The Katrinetorp Mansion – The beautiful mansion in the outskirts of town will transport you into the world of the Swedish aristocracy from the end of the nineteenth and the beginning of the twentieth century. An English garden, filled with the aroma of roses, a summer kitchen, an antiques shop and an enormous vineyard are only part of the things you can see. View the exhibitions or just sit in the court or the cozy restaurant, enjoying the atmosphere. The mansion is open year-round, but the opening hours vary according to the season. Entrance is free, unless it is a market day or a special event. It is recommended to take a guided tour, so you can find out more about the hidden secrets of Katrinetorp.

The Old Town (Gamla Staden) – The Old Town is a picturesque neighbourhood in the heart of Malmö, surrounded by a beautiful canal and the three most central squares of the city – Stortorget, Lilla Torg and Gustav Adolfs Torg. Malmö Castle is also located here.

Lilla Square (Lilla Torg)/ The Small Square – The most central of the Old Town squares, Lilla is the heart of Malmö, the main place for meeting and having fun, bustling with life. The square offers some of the best cafés, restaurants and night clubs in Malmö and is situated only five minutes from the train station.
Malmö Live – This is the cradle of culture in the city. From concerts and conference rooms to apartments, offices, a hotel and a restaurant, this place offers a world of socializing, culture and art, enclosed between the glass walls of one of the newest and most beautiful buildings in Malmö.
Mollevangstorget Square (Möllevångstorget) – This is the best example of the eclectic cultural variety of the city – here you can find food, drinks and entertainment for every taste and mood from all parts of the world. No matter if you pop into a local restaurant or buy yourself something fresh from the merchants on the market or from the small shops. The chocolate factory and the brewery are also located nearby.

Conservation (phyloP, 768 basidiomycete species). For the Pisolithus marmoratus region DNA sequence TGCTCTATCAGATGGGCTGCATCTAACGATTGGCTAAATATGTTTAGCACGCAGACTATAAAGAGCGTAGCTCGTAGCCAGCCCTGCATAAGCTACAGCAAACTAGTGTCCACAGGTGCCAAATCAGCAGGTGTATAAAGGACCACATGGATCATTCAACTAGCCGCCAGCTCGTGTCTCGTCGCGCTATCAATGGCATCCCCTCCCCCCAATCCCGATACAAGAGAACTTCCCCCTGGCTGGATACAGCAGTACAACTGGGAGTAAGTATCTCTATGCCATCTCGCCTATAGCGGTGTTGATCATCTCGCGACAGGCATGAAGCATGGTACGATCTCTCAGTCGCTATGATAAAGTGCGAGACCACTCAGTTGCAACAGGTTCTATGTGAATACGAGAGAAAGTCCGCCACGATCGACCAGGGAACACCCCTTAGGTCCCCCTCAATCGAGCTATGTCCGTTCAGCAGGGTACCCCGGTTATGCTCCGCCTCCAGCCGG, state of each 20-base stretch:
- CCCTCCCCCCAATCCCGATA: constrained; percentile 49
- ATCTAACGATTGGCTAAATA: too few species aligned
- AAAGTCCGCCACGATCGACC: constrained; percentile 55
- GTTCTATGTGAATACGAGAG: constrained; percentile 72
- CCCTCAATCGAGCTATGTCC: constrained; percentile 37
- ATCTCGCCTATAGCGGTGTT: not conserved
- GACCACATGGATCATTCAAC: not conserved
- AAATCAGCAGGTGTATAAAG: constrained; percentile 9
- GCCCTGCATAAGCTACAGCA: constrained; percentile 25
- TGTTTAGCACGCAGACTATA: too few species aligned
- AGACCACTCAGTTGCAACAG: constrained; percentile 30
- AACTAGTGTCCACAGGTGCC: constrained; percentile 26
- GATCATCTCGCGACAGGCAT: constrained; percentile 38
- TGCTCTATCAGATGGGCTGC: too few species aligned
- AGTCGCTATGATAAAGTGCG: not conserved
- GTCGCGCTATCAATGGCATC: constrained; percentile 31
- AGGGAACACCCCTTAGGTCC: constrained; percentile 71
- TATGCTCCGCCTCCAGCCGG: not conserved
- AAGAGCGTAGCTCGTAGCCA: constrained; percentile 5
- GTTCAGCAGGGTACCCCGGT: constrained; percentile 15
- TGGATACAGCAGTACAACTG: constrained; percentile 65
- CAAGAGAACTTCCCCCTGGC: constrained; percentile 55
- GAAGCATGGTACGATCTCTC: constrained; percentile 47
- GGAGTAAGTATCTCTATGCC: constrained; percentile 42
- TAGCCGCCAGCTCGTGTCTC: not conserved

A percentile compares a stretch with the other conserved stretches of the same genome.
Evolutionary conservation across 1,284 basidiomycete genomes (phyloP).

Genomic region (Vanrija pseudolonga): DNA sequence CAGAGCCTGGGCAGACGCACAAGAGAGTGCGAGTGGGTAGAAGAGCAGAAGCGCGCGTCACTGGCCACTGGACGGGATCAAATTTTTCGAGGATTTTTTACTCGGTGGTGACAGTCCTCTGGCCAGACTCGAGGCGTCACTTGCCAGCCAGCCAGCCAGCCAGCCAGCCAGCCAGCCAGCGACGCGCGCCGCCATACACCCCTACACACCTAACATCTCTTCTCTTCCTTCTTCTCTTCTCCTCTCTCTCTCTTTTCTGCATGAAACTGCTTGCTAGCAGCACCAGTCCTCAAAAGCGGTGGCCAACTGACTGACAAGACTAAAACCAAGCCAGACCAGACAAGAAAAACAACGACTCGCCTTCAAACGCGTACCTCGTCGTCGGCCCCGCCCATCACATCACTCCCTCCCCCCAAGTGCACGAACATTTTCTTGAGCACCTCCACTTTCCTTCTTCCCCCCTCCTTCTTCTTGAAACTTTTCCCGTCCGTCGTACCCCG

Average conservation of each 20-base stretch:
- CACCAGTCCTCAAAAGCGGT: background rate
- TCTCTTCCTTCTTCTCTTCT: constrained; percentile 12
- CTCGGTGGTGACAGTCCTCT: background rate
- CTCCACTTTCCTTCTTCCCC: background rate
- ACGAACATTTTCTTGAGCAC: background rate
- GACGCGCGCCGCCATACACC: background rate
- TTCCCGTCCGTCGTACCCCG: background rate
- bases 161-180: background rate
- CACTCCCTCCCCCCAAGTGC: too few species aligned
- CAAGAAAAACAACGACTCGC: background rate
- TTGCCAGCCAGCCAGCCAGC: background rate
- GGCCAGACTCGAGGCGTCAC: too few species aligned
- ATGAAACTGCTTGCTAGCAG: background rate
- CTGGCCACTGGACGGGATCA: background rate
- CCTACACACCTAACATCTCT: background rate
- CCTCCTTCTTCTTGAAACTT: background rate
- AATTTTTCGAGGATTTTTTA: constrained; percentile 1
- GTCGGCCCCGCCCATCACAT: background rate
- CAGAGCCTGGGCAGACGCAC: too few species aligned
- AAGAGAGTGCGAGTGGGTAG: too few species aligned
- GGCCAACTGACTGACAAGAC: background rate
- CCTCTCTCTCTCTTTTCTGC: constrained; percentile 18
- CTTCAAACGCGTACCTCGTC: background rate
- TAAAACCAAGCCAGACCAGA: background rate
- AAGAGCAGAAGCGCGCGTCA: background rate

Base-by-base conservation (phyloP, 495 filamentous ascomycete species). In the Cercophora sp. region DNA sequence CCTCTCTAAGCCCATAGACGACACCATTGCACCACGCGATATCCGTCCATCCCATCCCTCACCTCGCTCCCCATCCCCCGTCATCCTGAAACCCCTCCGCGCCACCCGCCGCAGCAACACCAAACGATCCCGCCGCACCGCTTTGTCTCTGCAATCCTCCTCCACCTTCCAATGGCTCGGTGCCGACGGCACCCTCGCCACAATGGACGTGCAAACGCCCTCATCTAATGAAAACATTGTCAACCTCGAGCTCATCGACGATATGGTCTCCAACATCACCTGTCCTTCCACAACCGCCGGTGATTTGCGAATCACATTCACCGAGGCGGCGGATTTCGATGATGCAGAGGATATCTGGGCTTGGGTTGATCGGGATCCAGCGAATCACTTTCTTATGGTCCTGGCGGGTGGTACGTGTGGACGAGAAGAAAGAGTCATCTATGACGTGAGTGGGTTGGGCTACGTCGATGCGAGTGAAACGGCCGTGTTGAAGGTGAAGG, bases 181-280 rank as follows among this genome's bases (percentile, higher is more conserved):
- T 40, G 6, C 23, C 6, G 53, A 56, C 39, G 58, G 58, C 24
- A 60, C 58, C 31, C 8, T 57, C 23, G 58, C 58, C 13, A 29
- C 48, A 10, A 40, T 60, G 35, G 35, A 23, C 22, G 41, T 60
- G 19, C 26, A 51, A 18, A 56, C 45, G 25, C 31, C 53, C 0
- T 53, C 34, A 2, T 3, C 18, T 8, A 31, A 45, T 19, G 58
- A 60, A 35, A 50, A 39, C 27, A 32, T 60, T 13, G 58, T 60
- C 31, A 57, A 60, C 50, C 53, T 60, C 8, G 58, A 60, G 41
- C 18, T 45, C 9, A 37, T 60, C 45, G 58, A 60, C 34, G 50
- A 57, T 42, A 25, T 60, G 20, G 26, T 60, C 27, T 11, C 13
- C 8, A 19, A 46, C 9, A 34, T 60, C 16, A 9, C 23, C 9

Emporia Shopping Centre – If you love shopping or the weather outside is simply not suitable for a walk, Emporia has a lot to offer. Here you can find anything from fashion to interior design, by many different brands, and, of course in different price ranges. You can also just sit around, cup of coffee in hand, or have a little snack. Like every other self-respecting shopping centre, it is open every day, from 10 in the morning to 8 in the evening. Parking is free for two hours if you buy anything from the convenience store. You can reach the shopping centre directly by train or with bus number 8 (get off at the last stop).

Transportation

Bus – All bus routes pass through Malmö centre (Malmö C bus stop) and Gustav Adolf Square. You cannot pay in cash on the bus, but you can download the Skånetrafiken app, and pay by card through it. There is also the option of purchasing a 24 or 72-hour ticket from the Tourism Office, which cost 65 and 165 Swedish kronen respectively. The price of a one-way ticket is 22 kronen. Ask for the special cards with discounts for travelling in the region.

Train – Malmö has an extremely convenient railway infrastructure and the more remote areas are reached fastest by train. Research the train timetables and remember to buy a ticket before you get on the train. Train tickets are valid for the bus (and vice versa).

Taxi – Taxis are not the cheapest mode of transportation in Sweden, but sometimes they are a necessity. Most companies have fixed prices, but still, don t get in the car before asking how much it would cost.

Bicycle – Like most Scandinavian cities, Malmö is extremely convenient for getting around by bike. The distances are not too big, bicycle lanes are more or less everywhere, the terrain is flat, and people have enough of a cycling culture to not jump out unexpectedly in front of you, while you are moving. A lot of hotels in town offer bicycles for rent. Otherwise you can always rent a bike from Cykelkliniken or from a bicycle shop for just 120 kronen per day. Ask also about the special city maps for cyclists.

By foot – Like we already mentioned, distances are small, and what a better way to get to know the real essence of the town than getting lost in the small streets and discovering its secrets by yourself?

Airplane – Depending on the season, relatively cheap tickets can be found to Malmö from Sofia. Another option is to travel by plane to Copenhagen and there take a train to Malmö though the Oresund Bridge.